Our Christ hath brought us over, with hymns of victory.

Our hearts be pure from evil, that we may see aright
The Lord in rays eternal of resurrection light;
And listening to His accents, may hear, so calm and plain,
His own “All hail!” and, hearing, may raise the victor strain.

Now let the heavens be joyful! Let earth the song begin!
Let the round world keep triumph, and all that is therein!
Let all things seen and unseen their notes in gladness blend,
For Christ the Lord hath risen, our joy that hath no end.

Thursday, April 12, 2012

Byrd and Tallis Team Up Again

The April 2012 issue of the BBC Music Magazine features this compact disc of Sacred Choral Music of William Byrd and Thomas Tallis performed by The Cardinall's Musik conducted by Andrew Carwood. The Cardinall's Musick is on a 2012 tour to perform all of Byrd's Latin Music, according to their website. You might note that they plan to follow the liturgical year through their performance dates. On March 30, for instance, they performed in Oxford at St. Barnabas church in Jericho, which I visited during my Oxford Experience class on the Oxford Movement a few years ago:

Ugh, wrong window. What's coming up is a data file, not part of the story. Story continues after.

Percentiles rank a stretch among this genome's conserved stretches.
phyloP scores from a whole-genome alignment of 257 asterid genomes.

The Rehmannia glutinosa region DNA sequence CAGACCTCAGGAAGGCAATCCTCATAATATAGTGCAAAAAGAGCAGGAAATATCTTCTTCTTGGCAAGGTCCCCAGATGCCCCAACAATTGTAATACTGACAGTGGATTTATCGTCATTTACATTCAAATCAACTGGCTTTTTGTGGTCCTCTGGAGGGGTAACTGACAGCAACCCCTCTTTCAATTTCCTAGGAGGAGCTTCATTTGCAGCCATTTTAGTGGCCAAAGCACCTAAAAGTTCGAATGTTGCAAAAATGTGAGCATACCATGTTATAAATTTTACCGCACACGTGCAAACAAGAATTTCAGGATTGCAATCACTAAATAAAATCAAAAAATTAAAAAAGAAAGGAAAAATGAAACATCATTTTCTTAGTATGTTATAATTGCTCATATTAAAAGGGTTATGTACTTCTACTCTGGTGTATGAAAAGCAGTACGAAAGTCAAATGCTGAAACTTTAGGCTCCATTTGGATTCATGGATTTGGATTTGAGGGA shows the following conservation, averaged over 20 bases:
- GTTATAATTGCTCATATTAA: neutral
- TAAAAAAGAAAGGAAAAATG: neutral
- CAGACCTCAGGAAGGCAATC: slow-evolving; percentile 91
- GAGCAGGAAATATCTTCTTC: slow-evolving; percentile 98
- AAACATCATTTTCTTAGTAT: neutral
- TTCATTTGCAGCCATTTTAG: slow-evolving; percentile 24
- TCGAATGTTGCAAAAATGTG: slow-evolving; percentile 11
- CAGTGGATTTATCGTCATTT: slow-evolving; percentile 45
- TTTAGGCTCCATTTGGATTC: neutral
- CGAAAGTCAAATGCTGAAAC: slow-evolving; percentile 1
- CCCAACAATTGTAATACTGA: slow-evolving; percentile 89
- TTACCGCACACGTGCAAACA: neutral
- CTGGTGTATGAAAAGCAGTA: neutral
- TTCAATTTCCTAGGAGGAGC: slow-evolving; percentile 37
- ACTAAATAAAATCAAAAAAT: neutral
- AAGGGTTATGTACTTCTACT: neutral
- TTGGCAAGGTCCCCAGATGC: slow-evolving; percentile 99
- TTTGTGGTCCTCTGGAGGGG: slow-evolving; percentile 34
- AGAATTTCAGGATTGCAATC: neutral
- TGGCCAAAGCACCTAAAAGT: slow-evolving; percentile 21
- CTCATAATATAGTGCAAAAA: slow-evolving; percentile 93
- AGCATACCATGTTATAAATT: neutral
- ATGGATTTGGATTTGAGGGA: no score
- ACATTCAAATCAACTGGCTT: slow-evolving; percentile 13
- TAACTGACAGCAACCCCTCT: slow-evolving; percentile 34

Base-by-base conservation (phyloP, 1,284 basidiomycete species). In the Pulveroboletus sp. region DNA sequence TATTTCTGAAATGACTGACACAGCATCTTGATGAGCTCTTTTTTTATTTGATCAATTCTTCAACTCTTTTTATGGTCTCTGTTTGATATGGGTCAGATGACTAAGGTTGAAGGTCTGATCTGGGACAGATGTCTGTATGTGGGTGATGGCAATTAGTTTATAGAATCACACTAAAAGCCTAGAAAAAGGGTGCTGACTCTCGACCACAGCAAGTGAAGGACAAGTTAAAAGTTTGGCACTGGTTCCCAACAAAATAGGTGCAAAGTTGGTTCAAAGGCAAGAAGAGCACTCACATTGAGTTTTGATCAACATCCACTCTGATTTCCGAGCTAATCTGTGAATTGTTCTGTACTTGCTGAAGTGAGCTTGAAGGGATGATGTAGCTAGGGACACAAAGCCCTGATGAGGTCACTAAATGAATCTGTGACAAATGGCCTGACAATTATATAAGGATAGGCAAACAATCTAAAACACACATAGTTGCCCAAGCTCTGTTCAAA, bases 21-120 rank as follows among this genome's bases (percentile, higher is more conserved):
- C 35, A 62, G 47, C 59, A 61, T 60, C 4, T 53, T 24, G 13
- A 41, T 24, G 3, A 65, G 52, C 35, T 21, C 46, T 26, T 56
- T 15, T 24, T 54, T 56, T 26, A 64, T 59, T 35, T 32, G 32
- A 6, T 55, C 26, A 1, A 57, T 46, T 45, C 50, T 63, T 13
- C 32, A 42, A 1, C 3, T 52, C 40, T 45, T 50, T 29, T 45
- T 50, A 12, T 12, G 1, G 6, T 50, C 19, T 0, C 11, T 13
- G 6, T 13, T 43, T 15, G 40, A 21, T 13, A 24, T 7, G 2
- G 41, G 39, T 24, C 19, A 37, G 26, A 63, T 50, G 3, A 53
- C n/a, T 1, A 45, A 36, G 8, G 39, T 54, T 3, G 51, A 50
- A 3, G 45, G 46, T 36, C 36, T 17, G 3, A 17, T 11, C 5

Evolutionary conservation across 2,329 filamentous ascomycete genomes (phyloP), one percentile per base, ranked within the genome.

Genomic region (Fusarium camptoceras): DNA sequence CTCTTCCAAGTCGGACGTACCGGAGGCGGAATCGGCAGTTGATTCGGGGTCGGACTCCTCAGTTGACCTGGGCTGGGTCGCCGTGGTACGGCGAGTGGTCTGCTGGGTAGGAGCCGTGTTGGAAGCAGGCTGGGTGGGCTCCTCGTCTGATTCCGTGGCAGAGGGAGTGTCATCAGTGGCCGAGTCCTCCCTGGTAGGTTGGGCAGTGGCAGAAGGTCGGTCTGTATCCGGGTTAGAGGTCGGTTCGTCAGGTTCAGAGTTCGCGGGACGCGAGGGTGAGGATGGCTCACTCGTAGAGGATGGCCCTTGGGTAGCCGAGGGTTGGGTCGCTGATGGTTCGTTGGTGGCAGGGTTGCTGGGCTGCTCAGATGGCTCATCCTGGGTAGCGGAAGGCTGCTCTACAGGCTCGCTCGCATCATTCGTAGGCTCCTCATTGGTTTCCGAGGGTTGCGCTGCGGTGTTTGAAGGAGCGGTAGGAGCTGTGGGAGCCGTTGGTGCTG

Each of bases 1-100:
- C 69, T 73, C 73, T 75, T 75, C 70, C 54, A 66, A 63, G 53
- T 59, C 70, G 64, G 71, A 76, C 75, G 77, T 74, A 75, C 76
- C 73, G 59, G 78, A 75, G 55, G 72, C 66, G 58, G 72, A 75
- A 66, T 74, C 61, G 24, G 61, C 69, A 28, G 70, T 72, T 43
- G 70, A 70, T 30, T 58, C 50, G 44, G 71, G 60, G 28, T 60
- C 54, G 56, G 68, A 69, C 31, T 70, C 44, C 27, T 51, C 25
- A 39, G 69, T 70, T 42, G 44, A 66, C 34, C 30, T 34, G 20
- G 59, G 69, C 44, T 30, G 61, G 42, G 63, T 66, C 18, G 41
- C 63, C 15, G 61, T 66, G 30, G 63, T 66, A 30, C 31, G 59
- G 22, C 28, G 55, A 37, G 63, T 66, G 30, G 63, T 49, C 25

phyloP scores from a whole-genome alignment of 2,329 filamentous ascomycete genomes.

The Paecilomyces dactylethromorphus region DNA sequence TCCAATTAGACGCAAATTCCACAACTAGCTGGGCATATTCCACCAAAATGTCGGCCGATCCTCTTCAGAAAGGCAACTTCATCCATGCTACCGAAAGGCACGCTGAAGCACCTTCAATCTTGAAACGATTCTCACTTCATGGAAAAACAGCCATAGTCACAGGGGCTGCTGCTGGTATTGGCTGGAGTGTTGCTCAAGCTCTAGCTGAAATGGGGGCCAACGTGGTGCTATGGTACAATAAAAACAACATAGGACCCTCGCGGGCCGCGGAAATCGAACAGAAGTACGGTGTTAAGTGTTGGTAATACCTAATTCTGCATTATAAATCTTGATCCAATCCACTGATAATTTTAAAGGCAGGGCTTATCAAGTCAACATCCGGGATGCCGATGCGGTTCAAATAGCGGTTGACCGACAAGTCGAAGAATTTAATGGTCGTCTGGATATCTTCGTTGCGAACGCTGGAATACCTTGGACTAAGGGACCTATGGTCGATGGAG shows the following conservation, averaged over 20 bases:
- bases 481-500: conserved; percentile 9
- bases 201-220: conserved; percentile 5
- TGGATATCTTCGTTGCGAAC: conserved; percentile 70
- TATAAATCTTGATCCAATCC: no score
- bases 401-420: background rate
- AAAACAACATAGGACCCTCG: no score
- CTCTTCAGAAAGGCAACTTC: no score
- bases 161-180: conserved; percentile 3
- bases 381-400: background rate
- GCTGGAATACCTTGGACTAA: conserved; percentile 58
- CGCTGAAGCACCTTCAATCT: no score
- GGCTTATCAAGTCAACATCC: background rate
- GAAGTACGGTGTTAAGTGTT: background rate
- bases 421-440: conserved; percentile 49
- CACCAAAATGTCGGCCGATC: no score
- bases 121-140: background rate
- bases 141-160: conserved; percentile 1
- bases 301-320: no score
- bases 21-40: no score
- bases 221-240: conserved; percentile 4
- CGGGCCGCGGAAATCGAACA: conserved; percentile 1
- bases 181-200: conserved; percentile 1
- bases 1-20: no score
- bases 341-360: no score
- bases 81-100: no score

This concert is part of The Cardinall’s Musick’s 2012 Byrd Tour. Here, Byrd’s solemn lenten music is delivered with impeccable craftsmanship and heartfelt expression in a programme which features the Mass for four voices, Propers for Easter, Haec dies [a 6 1591], Holy Saturday Vespers, In exituu Israel, Angelus Domini, Mane vobiscum, Post dies Octo and Deus in adjutorium. The atmosphere and acoustic of St Barnabas in Jericho are perfect for this penitential seasonal music.

For more information, here is an interview with Andrew Carwood in The Tablet. Here's a quote to get you thinking: "It's like Shostakovich in Russia." Here you can read my post on Catholic Exchange about "The Fascinating Mr. Willliam Byrd".

Wednesday, April 11, 2012

Kidnapped by Pirates and Martyred at Tyburn